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Sterling Slides Following Dovish BOE Minutes

Technical Bias: Bearish


  • GBPUSD falls to nearly 5-year lows as BOE votes unanimously to keep rates at record lows.
  • BOE minutes show growing concerns about a rising British pound and its impact on inflation.

The British pound declined sharply on Wednesday, falling to nearly five-year lows following a unanimous decision by the Bank of England to keep interest rates at a record low.

The GBPUSD bottomed out at 1.4630. It would subsequently consolidate at 1.4663, declining more than half a percent. The daily chart indicates a bearish trend, with the next support target situated at 1.4650. On the upside, initial resistance is likely to be found at 1.4823.


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The pound slipped after the Bank of England’s Monetary Policy Committee voted 9-0 in favour of keeping interest rates at a record low of 0.5 percent and the size of the asset purchase facility at £375 billion, according to the minutes of the March policy meetings.

Bank officials expressed concerns about the role of the British pound in keeping inflation levels low. Bank Governor Mark Carney said the continued strength of the UK economy could boost sterling against a basket of trade peers’ currencies.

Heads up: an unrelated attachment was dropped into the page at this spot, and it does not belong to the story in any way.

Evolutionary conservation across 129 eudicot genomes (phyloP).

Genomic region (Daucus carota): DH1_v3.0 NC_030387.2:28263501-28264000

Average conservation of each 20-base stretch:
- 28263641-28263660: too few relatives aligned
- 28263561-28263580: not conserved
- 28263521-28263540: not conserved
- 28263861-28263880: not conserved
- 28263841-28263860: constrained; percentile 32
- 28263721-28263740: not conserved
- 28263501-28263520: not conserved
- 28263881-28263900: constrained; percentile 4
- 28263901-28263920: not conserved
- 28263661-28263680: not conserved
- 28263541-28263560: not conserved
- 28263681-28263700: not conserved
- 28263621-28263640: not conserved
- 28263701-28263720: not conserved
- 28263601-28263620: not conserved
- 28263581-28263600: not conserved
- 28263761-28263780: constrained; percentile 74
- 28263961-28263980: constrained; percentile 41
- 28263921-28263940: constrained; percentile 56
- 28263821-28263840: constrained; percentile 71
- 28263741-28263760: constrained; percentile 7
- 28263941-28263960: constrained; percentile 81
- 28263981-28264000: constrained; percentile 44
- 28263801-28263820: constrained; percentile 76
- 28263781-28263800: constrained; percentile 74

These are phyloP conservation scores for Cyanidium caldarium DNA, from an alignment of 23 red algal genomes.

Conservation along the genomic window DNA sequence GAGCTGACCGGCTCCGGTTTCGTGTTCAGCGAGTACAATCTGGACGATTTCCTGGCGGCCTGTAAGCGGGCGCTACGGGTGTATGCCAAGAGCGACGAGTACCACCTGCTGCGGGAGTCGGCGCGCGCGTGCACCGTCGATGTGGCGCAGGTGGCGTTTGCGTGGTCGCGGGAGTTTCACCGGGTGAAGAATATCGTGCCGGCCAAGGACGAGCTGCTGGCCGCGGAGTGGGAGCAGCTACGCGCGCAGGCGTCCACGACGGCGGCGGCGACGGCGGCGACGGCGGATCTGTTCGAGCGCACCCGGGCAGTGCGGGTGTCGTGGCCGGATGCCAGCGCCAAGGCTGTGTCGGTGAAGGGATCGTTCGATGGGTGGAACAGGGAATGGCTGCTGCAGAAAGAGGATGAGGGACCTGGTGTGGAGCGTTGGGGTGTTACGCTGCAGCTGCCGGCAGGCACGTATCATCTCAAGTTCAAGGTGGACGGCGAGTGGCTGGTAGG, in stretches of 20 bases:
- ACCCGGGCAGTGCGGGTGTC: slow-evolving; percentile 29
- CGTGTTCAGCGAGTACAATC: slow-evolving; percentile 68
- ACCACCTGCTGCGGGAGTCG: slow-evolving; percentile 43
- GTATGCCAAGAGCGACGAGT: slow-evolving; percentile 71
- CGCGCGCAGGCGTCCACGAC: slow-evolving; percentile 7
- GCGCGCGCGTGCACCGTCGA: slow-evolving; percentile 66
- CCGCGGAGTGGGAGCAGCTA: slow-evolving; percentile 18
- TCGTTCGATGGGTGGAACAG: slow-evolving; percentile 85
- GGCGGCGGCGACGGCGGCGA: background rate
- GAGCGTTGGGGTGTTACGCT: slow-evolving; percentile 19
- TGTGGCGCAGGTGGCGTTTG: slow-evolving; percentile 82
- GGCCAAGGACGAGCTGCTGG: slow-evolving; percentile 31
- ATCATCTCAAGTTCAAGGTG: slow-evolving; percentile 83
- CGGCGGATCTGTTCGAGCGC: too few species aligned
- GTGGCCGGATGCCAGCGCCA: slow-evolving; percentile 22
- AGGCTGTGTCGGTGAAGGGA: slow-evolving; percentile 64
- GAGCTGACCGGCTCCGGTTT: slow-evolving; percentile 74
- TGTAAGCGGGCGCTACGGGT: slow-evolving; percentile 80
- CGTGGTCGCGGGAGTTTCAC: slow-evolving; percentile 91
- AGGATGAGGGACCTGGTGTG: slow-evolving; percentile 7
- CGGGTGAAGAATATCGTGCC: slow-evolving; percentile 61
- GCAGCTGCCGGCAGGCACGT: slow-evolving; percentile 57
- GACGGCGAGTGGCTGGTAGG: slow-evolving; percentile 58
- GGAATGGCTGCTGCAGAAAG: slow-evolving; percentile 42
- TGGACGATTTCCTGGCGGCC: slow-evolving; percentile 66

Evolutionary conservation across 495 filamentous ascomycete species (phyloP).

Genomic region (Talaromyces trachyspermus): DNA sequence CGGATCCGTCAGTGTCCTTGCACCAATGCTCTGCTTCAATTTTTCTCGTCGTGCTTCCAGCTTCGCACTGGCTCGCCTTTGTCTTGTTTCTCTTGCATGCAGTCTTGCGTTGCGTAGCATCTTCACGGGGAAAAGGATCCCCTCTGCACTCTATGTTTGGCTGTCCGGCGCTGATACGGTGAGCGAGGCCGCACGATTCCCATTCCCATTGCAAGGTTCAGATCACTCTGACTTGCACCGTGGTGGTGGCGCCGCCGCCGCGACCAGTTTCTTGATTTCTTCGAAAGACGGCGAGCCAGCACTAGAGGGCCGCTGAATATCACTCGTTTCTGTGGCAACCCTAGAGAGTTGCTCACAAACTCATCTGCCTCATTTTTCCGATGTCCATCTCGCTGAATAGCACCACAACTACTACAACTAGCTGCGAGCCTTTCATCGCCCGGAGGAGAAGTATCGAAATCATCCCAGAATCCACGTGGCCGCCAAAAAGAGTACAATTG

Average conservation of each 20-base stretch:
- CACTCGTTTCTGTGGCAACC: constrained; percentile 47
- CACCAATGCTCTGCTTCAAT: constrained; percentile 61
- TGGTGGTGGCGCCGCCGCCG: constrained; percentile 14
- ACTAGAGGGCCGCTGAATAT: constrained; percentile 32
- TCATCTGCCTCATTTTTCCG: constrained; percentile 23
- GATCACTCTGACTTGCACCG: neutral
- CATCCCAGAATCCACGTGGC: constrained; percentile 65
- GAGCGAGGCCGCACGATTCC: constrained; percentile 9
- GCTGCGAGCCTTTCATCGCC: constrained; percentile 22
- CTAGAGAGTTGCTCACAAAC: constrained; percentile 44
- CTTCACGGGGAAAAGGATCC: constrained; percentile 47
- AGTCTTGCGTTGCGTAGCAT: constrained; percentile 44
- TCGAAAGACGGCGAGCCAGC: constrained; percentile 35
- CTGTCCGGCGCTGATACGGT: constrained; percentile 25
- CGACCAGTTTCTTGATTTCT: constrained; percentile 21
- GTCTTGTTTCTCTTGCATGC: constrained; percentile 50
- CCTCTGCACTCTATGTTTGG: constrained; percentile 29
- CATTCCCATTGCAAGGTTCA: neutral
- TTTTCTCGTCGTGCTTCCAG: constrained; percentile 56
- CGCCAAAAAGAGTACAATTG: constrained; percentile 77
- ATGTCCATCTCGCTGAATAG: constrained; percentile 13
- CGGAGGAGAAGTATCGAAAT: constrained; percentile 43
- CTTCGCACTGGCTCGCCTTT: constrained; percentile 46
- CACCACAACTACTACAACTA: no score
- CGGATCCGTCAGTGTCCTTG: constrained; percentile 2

The sterling effective exchange rate index (ERI) had appreciated by around 2.5 percent during the month, reaching its highest level in more than six years, the minutes said. Most of the gains reflected an appreciation of the pound against the euro.

The risk of a stronger pound complicated deliberations about when to begin increasing interest rates. With annual inflation at just 0.3 percent in January, Bank officials are likely to play it safe for the rest of the year, as the global economy copes with plunging energy prices. The BOE says annual inflation could turn negative by the spring before rebounding in the latter half of the year.

“There was a risk that divergent monetary policy trends, as well as stronger prospects for growth in the U.K. than in the euro area, might continue to put upward pressure on the sterling exchange rate,” read the minutes of the March policy meetings. “This had the potential to prolong the period for which inflation would remain below the target and exacerbate the risk that lower expectations of inflation might become more persistent.”

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